The problem is not that darkness exists, or that people are unaware of it. The problem is that rather than respecting the darkness as a way to personal strength, they fear it and those that walk the darker roads. Not everyone chooses to embrace darkness, and it is understandable why people would not. It is the place of unknown, and humans by nature are fearful of the unknown. It is also the realm of danger, of destruction, of death, and of pain. All of these are necessary parts of the road to strength. It is not in comfort that we gain strength, just as the sword is not strengthened without the fires of the forge or the pounding of the hammer and anvil.
In closing this post, I must say that every magician must confront the darkness at some point. Do not be reckless when doing this, but do not be afraid to do it. It is a necessary road for all that wish to bring light to the world and to bring light to yourself.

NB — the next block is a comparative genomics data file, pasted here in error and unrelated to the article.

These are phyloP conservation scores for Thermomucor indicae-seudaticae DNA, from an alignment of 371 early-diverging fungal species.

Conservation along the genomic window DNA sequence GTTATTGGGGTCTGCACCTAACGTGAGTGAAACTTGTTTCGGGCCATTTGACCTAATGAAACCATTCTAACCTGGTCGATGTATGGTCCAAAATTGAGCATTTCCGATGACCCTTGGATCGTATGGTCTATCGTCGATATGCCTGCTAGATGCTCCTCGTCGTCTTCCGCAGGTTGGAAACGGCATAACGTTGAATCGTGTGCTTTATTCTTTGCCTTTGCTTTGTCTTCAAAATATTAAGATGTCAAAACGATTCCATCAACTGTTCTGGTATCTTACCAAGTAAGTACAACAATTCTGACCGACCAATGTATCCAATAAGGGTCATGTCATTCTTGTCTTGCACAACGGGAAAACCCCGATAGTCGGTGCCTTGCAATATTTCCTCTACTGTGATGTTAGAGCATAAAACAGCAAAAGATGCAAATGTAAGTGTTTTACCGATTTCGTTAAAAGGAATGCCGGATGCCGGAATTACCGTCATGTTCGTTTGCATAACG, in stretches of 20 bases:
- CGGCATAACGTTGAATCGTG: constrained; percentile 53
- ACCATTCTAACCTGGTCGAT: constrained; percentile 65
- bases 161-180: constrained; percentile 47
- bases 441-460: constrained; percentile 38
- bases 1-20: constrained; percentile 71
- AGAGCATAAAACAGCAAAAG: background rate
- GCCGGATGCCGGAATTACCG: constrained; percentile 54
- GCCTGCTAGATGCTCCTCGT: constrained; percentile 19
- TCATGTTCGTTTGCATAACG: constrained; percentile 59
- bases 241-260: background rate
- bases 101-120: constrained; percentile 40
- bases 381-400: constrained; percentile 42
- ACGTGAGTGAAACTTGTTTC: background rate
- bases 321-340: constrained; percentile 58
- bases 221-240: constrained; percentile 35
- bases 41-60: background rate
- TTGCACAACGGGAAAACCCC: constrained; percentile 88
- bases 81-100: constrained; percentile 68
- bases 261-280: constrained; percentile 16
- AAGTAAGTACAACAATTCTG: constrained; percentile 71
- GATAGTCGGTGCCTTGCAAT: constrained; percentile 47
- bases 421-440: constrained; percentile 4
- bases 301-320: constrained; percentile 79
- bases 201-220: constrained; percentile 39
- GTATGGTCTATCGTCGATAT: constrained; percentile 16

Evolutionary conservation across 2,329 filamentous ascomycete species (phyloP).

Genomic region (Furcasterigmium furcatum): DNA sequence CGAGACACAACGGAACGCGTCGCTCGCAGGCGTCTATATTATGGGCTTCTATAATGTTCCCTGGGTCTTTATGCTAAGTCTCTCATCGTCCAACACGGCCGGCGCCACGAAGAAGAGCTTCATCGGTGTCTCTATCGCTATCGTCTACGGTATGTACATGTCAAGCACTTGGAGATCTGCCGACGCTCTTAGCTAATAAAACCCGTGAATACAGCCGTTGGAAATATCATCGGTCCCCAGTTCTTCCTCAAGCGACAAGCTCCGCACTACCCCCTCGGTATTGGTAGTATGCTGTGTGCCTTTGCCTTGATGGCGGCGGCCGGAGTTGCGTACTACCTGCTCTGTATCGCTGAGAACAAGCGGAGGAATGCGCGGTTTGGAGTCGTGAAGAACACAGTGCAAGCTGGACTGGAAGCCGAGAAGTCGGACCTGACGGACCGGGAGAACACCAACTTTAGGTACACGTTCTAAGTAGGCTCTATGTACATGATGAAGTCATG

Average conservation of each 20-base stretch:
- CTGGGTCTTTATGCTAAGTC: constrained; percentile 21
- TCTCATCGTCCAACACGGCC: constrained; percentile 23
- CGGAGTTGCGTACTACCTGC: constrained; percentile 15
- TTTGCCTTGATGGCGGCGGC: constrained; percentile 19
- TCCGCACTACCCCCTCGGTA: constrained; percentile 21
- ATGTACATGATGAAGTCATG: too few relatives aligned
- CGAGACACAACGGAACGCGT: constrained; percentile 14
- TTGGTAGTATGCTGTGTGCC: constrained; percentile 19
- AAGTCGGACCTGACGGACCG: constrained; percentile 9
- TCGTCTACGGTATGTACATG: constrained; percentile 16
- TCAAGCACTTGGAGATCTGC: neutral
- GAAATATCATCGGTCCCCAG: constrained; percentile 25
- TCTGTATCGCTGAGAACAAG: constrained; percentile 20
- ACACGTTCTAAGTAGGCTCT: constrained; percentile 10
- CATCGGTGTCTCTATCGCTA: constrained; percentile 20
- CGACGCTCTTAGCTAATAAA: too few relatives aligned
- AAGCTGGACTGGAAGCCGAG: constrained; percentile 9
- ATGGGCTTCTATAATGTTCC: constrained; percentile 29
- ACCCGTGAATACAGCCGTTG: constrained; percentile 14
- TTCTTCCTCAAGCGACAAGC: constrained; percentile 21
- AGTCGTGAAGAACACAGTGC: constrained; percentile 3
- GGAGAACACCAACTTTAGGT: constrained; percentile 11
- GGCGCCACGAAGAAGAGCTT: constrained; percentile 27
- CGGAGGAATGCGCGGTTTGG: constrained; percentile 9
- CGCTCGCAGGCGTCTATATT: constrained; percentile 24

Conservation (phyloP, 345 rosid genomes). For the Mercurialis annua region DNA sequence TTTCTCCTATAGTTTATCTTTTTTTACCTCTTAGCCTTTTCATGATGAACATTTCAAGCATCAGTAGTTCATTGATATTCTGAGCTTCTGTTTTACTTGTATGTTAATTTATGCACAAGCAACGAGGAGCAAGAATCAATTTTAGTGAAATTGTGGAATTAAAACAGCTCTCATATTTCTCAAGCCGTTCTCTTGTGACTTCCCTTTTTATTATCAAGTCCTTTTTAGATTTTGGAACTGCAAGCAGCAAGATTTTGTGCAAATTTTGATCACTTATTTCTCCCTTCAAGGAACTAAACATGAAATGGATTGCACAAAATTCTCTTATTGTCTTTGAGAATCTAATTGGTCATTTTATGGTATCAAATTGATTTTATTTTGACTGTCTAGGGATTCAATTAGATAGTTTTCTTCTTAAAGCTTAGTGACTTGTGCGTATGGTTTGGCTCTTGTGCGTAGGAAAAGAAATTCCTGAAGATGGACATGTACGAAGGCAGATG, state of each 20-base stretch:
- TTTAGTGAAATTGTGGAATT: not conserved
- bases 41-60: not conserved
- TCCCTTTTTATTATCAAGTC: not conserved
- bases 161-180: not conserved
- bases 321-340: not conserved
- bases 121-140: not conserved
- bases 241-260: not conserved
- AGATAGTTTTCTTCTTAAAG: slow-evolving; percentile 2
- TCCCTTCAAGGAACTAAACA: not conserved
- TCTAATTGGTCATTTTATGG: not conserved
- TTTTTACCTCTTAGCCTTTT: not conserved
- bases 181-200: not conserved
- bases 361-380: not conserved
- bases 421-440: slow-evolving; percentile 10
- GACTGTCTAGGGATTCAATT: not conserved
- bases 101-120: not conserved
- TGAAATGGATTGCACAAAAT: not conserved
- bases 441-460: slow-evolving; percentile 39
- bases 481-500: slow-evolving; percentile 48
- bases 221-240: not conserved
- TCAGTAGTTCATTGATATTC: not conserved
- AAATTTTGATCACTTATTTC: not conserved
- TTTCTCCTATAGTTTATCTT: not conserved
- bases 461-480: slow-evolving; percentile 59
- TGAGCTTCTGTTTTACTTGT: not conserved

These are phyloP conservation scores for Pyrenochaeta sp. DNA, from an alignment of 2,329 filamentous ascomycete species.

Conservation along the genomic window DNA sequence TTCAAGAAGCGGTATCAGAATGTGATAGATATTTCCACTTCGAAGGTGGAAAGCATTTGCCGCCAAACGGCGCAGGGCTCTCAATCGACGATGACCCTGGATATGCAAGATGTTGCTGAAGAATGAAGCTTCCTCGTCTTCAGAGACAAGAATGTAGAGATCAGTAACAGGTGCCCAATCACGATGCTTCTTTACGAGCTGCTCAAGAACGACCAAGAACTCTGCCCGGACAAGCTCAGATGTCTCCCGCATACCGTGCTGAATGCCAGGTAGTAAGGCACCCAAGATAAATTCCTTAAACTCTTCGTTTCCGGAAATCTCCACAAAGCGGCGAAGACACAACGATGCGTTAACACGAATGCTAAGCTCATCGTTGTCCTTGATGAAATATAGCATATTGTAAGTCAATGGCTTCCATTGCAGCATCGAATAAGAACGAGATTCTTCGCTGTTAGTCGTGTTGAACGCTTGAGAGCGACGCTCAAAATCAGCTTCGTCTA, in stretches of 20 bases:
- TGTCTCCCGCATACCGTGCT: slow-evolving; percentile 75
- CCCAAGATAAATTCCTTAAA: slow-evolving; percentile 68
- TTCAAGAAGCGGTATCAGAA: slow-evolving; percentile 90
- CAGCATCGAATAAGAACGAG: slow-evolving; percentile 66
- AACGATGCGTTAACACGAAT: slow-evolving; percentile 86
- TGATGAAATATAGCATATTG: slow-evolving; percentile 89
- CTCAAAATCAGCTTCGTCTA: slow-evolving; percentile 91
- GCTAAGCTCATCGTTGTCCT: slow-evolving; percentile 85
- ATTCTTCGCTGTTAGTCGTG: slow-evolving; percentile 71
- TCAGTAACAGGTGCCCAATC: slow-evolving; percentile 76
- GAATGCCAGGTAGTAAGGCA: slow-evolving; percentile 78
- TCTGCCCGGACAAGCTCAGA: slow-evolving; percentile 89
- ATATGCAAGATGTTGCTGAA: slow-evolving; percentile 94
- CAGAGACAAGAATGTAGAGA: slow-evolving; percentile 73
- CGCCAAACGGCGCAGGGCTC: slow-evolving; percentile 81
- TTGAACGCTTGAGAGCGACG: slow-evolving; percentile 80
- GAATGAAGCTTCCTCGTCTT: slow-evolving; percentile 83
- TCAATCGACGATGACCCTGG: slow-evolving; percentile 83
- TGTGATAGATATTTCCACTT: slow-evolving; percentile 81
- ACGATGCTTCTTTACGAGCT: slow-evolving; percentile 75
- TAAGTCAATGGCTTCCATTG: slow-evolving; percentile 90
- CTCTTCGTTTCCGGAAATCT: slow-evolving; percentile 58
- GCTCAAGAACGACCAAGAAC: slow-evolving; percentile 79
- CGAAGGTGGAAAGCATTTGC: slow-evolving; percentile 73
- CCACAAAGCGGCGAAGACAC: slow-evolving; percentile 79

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Posted in Magick, Ramblings on September 19, 2011 |
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It’s strange how often the viewing of a movie or reading of a book can change a person’s priorities. It seems that every major life change I’ve had has been at least somewhat influenced by a book or movie. I found the metaphysical after watching a very ridiculous teen movie some 10 years ago. I set my lifelong values after reading The Alchemist about a year after that, and now I’m going back to writing after watching “The Peaceful Warrior.”
I’ve always wondered when I would go back to writing, and I didn’t ever imagine it would be at a time like now. I’m busier than I ever have been before, and yet I feel compelled to spend what little time I’m not working 14 hours a day or playing with my four kiddos or snuggling up with my wife to watch a movie, sitting down at a computer to research some obscure topic to write about or sitting outside pondering different questions I have while I drink my morning coffee.